ICP Markets: What is your ideal customer profile (ICP)?
Your ICP is a description of the company — not the individual buyer or end-users — that's a perfect fit for your solution. The ICP should focus on relevant characteristics such as vertical, employee headcount, annual revenue, budget, geography or technology they use. For example, your industry may be healthcare but your ideal customer profile would be small, mid-size, etc. businesses that focus on billing in the healthcare space.
Persona: Who are your target personas?
Your personas are the types of buyers within your industry that you would like to target. If you offer a cybersecurity product, your industries may be government agencies as well as corporations. However, in each of these industries, the buyers may look different. For a government agency, a director may be your buyer. For a corporation, a CIO or CISO (Chief Information Security Officer) may be your buyer.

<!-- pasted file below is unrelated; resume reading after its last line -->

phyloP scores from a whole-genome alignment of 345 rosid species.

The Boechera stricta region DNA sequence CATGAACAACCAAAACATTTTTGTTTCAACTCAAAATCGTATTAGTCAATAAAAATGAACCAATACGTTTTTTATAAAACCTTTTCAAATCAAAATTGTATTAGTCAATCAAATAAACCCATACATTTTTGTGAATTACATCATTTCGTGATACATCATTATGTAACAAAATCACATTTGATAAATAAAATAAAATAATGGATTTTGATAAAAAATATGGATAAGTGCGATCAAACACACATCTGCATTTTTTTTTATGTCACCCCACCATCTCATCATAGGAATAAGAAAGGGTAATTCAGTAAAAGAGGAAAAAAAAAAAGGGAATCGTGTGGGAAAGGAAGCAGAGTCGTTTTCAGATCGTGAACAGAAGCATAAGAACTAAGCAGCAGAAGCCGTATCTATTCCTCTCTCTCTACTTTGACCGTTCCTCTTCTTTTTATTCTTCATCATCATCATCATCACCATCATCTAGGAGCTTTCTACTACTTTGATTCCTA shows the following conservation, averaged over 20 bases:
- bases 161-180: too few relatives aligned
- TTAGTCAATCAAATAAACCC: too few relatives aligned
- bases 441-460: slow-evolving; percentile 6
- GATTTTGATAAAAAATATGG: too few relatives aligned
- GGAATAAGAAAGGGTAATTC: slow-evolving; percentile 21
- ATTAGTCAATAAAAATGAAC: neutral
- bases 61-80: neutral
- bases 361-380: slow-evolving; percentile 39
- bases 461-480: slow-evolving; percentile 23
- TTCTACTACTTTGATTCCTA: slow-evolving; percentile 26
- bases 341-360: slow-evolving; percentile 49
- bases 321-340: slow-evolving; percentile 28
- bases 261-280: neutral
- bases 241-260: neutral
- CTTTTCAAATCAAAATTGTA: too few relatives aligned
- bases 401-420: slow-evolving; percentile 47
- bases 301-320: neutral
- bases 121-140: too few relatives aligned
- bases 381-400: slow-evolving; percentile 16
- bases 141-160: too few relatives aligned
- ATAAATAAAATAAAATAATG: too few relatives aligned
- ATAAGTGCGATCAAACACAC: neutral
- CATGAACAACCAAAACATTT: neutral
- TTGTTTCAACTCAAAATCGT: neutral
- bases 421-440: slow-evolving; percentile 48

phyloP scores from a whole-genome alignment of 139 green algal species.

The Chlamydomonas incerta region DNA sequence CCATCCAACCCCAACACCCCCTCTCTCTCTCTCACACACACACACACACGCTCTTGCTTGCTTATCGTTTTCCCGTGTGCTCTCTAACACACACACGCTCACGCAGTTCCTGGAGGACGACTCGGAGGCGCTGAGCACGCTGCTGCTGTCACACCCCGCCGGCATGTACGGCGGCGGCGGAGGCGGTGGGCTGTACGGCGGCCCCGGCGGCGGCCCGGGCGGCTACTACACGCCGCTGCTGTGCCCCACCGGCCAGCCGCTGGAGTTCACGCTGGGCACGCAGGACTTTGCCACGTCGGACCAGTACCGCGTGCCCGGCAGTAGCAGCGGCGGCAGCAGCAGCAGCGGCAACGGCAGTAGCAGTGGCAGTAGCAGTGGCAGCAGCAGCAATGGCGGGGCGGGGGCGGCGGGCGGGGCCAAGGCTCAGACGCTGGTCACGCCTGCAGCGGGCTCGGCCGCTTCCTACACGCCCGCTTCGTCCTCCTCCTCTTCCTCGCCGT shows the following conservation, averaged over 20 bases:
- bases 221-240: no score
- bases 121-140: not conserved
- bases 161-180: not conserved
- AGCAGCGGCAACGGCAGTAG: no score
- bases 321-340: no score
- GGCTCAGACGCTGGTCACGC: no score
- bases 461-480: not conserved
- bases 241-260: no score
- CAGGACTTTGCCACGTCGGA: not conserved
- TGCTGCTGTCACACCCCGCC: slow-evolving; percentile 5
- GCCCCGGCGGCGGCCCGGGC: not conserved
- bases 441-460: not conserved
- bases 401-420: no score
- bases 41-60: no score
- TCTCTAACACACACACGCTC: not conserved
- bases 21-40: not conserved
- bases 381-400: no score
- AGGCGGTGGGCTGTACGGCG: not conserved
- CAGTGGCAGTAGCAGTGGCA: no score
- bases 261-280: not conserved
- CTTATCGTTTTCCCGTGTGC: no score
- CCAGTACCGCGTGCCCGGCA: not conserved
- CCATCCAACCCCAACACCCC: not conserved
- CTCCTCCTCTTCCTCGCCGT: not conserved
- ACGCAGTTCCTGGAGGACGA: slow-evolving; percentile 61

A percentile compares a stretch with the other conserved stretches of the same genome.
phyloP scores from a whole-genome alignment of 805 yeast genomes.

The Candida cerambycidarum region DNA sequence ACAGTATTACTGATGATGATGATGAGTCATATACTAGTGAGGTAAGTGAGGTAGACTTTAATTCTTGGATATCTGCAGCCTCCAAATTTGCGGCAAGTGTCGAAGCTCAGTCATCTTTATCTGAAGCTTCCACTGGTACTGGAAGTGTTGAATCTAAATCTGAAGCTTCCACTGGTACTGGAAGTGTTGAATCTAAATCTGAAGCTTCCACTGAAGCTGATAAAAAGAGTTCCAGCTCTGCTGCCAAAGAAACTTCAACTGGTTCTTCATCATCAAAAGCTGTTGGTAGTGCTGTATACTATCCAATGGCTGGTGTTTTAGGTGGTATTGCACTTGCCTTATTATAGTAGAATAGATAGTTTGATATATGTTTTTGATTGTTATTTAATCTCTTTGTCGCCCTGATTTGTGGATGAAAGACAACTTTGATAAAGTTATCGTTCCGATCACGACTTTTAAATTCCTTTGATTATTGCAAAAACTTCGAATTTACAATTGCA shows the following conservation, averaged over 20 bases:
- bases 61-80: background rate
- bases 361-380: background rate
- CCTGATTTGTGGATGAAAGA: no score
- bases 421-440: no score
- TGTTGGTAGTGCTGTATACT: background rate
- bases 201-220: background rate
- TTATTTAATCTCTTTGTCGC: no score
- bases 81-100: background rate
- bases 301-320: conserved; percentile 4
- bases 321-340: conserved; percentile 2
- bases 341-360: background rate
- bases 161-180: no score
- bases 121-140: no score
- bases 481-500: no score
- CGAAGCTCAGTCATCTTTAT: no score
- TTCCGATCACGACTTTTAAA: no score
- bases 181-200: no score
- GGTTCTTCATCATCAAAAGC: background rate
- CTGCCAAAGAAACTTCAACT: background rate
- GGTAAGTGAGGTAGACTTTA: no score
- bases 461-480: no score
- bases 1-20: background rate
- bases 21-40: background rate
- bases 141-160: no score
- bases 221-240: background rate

Offer: What offers do you have?
These are resources (white paper, ebook, template or guide) you can provide to the customer to help them solve their problem. These resources are the incentive that draws a customer in to engage with your sales play. The goal is to provide your customer with something that will help them solve their problem or perhaps, get closer to the solution with knowledge of your product and solutions.
Sales Motion: What's your sales motion?
Here you should determine the goal of the sales play. Are you hoping to gain new customers, win back old customers, renew service with existing or soon-to-be canceled customers? Having a solid call to action or outcome from your sales plays will allow you to streamline your efforts as well as provide a benchmark to evaluate and measure your sales play progress.
Cadence: What kind of cadence are you delivering this play?